Here’s an irony that will compete with the best of ironies – a soldier accused of mistreating prisoners to encourage their confessions is claiming that her rights were violated because she was somehow coerced to give a confession.

Pfc. Lynndie England, one of seven soldiers facing charges in connection with the Abu Ghraib prison scandal, says military investigators pressed her to talk after she had asked for an attorney.

You’ll remember the smiling England as she appeared in one photo restraining a naked prisoner with a leash attached to a collar around his neck.

For me personally, the real irony is that the same uniform donned by those who perpetrated such unholy and profane acts can also be worn by women and men of untold valor.

This is the same uniform I am privileged to wear. And like thousands of others next weekend, I’ll be back in the uniform of the United States Air Force for service in the Air National Guard.

However, I confess that the simple task of donning my uniform has become a bit more complicated this month as I wear the same uniform as those who tortured and humiliated prisoners held in their charge.

As I ready for duty, I find myself putting on each piece with a bit more intensity and closing each button with a bit more heaviness.

Like Pfc. England, my uniform contains a number of things. First it contains my rank. The rank tells me that I am not alone. I am responsible for those who serve under me and I am responsible to those whom I serve.

I check my nametag. This is the only piece of individuality allowed on my uniform – Burkes. This is the piece that reminds me of the advice given me by my dad. “No matter where you go, no matter who you’re with, no matter what other people are doing, you are a Burkes.” The nametag tells me that I alone am responsible for my actions and that no one above my rank or below my rank can bear my personal responsibility.

My uniform has a strip identifying the branch of the military in which I serve. But no matter the branch, every strip worn by every service member begins with the same acronym – “US” – United States. This strip serves to remind us that although we are individuals, we represent every individual in the US.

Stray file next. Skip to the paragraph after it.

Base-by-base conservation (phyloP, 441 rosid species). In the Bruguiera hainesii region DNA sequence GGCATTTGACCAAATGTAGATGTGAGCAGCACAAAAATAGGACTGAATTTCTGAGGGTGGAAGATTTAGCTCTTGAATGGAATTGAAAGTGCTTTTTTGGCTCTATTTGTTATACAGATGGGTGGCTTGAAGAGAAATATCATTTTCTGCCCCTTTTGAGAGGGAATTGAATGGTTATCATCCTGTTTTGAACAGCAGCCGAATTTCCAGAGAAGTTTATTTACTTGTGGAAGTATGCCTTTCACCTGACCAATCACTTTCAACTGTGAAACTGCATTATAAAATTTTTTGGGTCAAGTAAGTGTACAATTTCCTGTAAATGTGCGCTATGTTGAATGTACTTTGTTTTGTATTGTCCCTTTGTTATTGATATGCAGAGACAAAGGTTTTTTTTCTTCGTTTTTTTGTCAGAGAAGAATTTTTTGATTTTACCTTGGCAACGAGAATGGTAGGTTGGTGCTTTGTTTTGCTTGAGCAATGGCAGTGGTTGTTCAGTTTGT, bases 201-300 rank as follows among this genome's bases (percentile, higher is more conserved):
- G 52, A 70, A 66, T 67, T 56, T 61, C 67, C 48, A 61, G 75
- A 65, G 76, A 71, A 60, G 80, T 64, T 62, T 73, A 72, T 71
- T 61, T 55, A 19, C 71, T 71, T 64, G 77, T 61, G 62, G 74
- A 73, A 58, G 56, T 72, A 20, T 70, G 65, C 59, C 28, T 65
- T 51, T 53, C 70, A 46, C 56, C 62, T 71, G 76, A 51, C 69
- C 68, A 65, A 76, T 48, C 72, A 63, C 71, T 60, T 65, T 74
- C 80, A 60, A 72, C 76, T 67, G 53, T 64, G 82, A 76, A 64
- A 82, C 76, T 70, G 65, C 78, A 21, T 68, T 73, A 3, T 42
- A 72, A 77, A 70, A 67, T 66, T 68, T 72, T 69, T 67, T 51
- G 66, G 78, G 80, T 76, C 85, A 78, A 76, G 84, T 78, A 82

Finally I check the last piece. It’s the symbol I wear which identifies the job I do. I wear the symbol of the chaplain. The symbol is not there to brag that God is the side of the USA. It is there to remind all who see it that we submit ourselves to a much higher authority that does not answer to ranks, armies or governments.

Finally, after I’ve put on each piece and buttoned each button, tied every lace, and affixed every accoutrement – I place my hat on my head and make one final check in the mirror. For if something is out of place, I know someone will let me know that I am “out of uniform.”

And being “out of uniform” isn’t simply an embarrassing faux pas; it may be taken to indicate deeper character flaws that betray a lack of pride, discipline and – above all else – service. And without those things, I am truly “out of uniform.”

Yes, this is the same uniform worn by those soldiers in the photographs, but most who’ve worn the uniform – from the sands to the jungles, from the depths of the oceans to the Alps – have done so with an example I’d gladly follow.

And to all those who’ve shamed the uniform at Abu Ghraib prison, I can only say, “You’re out of uniform.”

Source: CNN Prisoner Abuse article